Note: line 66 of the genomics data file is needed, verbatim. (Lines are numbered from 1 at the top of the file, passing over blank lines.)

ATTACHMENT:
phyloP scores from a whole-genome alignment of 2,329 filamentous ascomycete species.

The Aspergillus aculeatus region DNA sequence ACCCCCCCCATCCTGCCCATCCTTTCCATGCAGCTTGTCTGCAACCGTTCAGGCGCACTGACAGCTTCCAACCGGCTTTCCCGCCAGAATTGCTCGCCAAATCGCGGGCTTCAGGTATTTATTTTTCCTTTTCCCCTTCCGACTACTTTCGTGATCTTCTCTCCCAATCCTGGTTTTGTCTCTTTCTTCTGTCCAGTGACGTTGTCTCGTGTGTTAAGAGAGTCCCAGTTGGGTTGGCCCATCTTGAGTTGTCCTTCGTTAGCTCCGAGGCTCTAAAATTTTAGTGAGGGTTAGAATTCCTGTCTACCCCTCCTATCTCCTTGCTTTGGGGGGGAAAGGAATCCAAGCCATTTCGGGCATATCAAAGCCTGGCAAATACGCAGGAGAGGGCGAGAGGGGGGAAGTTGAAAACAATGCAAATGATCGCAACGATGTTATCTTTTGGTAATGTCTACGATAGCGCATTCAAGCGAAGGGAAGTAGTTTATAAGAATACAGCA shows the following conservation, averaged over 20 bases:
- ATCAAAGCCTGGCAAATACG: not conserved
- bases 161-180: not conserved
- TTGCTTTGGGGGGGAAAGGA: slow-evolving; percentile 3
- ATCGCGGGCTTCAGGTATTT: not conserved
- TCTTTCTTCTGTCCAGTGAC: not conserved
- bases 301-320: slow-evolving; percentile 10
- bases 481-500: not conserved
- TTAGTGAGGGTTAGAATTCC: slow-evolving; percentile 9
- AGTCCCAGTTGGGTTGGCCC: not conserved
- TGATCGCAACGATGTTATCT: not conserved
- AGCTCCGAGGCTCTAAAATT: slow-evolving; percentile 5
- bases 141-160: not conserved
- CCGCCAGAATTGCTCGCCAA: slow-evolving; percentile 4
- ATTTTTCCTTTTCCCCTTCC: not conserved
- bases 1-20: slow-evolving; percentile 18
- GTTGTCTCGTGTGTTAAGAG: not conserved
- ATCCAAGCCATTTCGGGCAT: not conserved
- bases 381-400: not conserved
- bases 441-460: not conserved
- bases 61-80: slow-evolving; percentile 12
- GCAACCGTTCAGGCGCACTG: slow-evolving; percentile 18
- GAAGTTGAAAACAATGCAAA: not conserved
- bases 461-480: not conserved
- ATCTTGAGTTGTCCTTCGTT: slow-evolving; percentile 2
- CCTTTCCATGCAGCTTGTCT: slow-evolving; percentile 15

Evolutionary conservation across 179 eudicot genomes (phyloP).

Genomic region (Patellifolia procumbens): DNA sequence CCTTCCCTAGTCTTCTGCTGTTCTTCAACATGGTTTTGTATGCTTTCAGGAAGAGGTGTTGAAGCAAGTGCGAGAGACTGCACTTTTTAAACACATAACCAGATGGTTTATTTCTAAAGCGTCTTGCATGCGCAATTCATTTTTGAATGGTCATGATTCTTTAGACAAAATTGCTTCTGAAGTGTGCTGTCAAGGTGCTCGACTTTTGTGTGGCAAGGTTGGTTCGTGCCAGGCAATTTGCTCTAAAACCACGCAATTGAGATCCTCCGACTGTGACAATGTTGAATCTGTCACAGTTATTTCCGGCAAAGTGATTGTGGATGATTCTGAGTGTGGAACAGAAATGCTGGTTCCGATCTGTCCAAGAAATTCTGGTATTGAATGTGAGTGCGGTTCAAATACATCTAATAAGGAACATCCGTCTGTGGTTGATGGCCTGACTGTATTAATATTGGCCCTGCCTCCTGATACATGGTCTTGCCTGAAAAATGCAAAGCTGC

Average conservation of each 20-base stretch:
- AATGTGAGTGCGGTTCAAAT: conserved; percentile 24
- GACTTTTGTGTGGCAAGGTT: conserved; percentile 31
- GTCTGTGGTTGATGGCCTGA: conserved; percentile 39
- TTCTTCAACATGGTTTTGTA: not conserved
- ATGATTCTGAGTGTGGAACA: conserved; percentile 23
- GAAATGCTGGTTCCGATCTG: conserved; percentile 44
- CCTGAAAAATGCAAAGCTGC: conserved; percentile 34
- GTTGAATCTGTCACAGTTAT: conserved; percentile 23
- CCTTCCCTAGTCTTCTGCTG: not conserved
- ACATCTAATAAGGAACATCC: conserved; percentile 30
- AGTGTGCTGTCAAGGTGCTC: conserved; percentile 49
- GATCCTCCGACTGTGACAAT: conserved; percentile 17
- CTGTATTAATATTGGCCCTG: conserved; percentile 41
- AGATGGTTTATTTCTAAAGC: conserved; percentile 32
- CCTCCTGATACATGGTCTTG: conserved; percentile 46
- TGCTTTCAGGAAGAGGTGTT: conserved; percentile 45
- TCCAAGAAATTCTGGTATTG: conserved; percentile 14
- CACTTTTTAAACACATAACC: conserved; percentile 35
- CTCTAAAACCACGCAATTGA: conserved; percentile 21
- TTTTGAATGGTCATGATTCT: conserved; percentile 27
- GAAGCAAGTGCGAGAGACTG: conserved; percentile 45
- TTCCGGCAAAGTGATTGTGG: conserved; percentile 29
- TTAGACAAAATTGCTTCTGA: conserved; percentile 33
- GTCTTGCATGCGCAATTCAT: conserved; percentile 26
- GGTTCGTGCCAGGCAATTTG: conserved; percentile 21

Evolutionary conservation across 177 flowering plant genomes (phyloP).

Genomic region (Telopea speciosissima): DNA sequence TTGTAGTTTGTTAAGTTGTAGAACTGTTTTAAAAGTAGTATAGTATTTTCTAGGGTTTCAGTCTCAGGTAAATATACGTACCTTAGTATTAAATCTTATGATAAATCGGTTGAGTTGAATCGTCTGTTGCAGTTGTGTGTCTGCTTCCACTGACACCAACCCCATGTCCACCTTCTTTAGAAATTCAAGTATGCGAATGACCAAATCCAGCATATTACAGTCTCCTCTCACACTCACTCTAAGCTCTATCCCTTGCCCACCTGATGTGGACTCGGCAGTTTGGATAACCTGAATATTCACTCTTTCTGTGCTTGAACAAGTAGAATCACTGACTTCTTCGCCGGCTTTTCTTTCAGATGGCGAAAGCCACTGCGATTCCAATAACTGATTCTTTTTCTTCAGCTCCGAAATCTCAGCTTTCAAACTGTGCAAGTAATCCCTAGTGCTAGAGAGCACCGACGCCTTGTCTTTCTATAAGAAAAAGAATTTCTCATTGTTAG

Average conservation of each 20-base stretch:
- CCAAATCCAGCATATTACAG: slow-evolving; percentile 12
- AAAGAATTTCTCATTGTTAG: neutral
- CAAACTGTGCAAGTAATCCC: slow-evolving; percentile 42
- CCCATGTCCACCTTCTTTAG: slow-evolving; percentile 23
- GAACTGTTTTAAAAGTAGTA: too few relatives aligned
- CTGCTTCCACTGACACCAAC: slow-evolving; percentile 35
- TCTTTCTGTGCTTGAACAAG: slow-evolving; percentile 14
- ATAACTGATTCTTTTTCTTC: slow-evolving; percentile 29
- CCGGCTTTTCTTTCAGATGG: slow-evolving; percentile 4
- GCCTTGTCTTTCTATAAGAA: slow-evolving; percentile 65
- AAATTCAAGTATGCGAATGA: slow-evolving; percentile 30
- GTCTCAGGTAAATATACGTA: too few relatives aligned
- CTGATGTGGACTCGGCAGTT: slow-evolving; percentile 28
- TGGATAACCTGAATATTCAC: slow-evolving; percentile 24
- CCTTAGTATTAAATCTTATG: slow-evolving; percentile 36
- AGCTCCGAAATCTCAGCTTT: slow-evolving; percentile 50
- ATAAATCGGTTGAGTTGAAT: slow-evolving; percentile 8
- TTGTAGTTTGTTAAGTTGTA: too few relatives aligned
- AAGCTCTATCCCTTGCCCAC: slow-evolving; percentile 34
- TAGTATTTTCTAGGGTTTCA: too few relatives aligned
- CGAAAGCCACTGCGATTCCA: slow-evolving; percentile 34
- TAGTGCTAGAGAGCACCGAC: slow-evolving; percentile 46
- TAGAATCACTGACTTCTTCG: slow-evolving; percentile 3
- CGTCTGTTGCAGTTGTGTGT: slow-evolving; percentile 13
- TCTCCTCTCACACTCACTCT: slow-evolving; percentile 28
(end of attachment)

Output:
- ATAACTGATTCTTTTTCTTC: slow-evolving; percentile 29